When the Supreme Court heard oral argument on marriage equality, there were Federalist Society members among the lawyers on both sides of the question. This split in the ranks reflects a disagreement about the source of constitutional protection for the right to marry. Ironically, conservatives themselves predicted the split nearly 30 years ago.
The question is whether the Fourteenth Amendment's protection of the liberty to choose your marital partner is rooted in "traditional family values," such as family integrity, opposite-sex marriage, and procreation; or whether it protects the autonomy of the individual to make important choices for one's own life. Members of the then-fledgling Federalist Society articulated the distinction in "Report to the Attorney General; the Constitution in the Year 2000," published by the Department of Justice (DOJ) in 1988. They predicted that if courts began to subject government restrictions based on homosexuality to greater scrutiny, we would see homosexuals in the armed forces, and courts would invalidate laws discriminating against gay men and lesbians with respect to child custody and adoption. They said it was not "far-fetched" to imagine that recognition of homosexual marriages would follow.
By now a majority of the court has determined that privacy and liberty in intimate relationships is rooted in individual autonomy. Justices O'Connor, Souter and Kennedy, upholding a woman's right to choose an abortion in Planned Parenthood v. Casey, wrote that liberty protects the right to make choices "central to personal dignity and autonomy," and "to define one's own concept of existence, of meaning, of the universe, and of the mystery of human life." Striking down a law against homosexual sodomy in Lawrence v. Texas, Justice Kennedy wrote, "Liberty presumes an autonomy of self that includes freedom of thought, belief, expression, and certain intimate conduct."
Some conservatives accept this definition of liberty. Federalist Society lawyer Ted Olson, George W. Bush's solicitor general and perhaps corporate America's greatest champion in the Supreme Court, argued that Proposition 8, eliminating marriage equality in California, is unconstitutional. Olson said that marriage is a fundamental, personal right, and that the decision of whom to marry is at the core of individual autonomy and personal liberty. Similarly, the libertarian Cato Institute filed an amicus brief supporting the challenge to Proposition 8, arguing that the text and the history of the Fourteenth Amendment establish that it was intended to protect the right to marry (in part because slaves were prohibited from marrying and their families were cruelly separated). Cato eloquently rejected the notion that only traditional opposite-sex marriage is protected by the Constitution: "Carving out of the text of the Fourteenth Amendment an exception for traditional forms of discrimination would have strangled the Equal Protection Clause in its crib."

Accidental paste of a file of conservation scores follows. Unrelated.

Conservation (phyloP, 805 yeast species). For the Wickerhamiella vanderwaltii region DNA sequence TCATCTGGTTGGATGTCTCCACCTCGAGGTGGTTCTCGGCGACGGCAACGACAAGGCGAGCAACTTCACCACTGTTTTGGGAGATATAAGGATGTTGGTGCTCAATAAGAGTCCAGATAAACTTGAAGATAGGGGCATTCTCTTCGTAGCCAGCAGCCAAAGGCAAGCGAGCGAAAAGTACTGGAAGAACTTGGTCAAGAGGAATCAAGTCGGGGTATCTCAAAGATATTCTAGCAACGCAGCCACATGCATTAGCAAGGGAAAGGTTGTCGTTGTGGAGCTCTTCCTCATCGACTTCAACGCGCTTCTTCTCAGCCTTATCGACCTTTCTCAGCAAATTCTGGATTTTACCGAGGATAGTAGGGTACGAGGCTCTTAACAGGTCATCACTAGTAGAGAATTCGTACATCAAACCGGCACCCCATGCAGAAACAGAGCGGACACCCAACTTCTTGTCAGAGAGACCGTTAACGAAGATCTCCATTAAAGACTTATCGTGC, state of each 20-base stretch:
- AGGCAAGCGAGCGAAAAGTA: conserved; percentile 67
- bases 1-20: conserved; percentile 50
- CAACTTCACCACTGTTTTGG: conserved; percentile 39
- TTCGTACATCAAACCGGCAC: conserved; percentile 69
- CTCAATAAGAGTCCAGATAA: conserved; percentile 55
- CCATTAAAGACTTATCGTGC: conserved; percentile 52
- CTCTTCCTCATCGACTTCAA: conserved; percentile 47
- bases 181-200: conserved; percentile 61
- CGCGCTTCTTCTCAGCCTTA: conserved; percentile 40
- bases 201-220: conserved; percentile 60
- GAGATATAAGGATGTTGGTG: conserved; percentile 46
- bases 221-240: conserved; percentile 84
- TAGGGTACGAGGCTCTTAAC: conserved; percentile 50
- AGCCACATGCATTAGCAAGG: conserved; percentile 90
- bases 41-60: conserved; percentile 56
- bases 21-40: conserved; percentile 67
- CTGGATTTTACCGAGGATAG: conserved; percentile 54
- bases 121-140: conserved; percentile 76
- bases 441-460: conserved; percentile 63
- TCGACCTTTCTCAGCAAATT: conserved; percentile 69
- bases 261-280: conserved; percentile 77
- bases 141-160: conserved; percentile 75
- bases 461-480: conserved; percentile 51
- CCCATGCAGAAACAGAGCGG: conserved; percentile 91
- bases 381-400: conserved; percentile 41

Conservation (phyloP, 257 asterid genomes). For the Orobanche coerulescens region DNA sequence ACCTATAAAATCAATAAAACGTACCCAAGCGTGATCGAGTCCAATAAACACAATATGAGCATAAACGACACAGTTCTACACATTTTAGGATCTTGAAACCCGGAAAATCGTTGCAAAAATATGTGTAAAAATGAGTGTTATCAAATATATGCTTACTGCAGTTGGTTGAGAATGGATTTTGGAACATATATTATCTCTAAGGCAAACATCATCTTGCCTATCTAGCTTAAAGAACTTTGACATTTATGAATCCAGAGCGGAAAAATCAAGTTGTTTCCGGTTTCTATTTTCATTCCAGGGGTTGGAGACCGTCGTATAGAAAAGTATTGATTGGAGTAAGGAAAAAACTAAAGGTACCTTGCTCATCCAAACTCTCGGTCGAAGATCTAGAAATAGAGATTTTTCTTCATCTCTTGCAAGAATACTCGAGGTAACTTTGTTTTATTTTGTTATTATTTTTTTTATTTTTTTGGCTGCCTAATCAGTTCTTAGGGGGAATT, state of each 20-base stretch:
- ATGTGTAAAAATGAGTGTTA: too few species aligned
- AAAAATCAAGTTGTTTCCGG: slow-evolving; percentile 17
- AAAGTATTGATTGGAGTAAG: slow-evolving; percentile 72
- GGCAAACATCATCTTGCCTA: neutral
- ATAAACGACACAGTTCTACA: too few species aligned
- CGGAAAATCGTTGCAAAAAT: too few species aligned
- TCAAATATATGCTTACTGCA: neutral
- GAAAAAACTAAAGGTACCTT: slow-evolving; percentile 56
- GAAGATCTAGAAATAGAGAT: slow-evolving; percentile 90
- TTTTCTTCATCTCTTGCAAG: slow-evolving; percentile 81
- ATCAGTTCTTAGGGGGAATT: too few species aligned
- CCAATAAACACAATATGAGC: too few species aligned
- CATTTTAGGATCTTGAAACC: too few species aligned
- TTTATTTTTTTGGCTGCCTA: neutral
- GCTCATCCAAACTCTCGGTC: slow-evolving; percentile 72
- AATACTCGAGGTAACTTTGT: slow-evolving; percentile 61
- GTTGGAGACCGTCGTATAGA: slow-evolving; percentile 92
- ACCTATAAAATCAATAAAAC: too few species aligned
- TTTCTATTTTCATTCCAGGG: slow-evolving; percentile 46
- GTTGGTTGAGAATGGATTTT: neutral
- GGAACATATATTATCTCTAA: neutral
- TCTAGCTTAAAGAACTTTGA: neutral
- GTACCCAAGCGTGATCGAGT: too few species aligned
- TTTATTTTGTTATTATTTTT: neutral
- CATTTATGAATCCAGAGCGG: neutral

On the other hand, conservative lawyers opposing marriage equality are fighting a rear guard battle to return to the traditional family values definition of liberty. Charles J. Cooper, a longtime member of the Federalist Society and, like Olson, a veteran of Ronald Reagan's Justice Department, defended Proposition 8. Cooper's brief claimed that limiting marriage to opposite-sex couples is merely intended to sustain a unique institution that will motivate heterosexuals to "channel potentially procreative conduct into stable, enduring relationships ... to further ... responsible procreation and childrearing." Cooper finds no reason to make this institution available to homosexuals, because same-sex couples "don't present a threat of irresponsible procreation." Federalist Society lawyer Paul Clement, who followed Olson as solicitor general under President Bush, made the same argument in support of the Defense of Marriage Act (DOMA), which denies the federal benefits of marriage to same-sex partners. Cooper and Clement would have us believe that Proposition 8 and DOMA are not about discriminating against homosexuals; their purpose is to protect society from irresponsible, randy heterosexuals who would have children out of wedlock or abandon them if the bonds of opposite-sex marriage were diluted by making the institution available to everyone.
Cooper and Clement's rationale for restricting marriage to opposite-sex couples is contrived. The real driving force of the restriction is traditional family values, and an overly narrow definition of them at that. Robert George, a senior adviser to the Religious Liberties Practice Group of the Federalist Society and an influential conservative Christian thinker, argued in his amicus brief that marriage needs to be restricted to "conjugal unions." In his view, marriage is for "coitus ... that has generative significance." All the other reasons that people might marry, or all the other ways they might enjoy sex, lead in his view to the "revisionist" view that marriage is essentially an "emotional union." He perceives a danger that revisionism will dominate the culture and society will suffer from the deterioration of the marital norms of permanence, exclusivity and monogamy.
If the court holds fast to the view that the right to marry is secured by the liberty of the individual, as it should, then like all other fundamental constitutional rights, that liberty cannot be violated by statutes or referenda, even those supported by a majority of voters. In a constitutional democracy, the court must protect the fundamental rights of all, particularly those of a minority subjected to discrimination.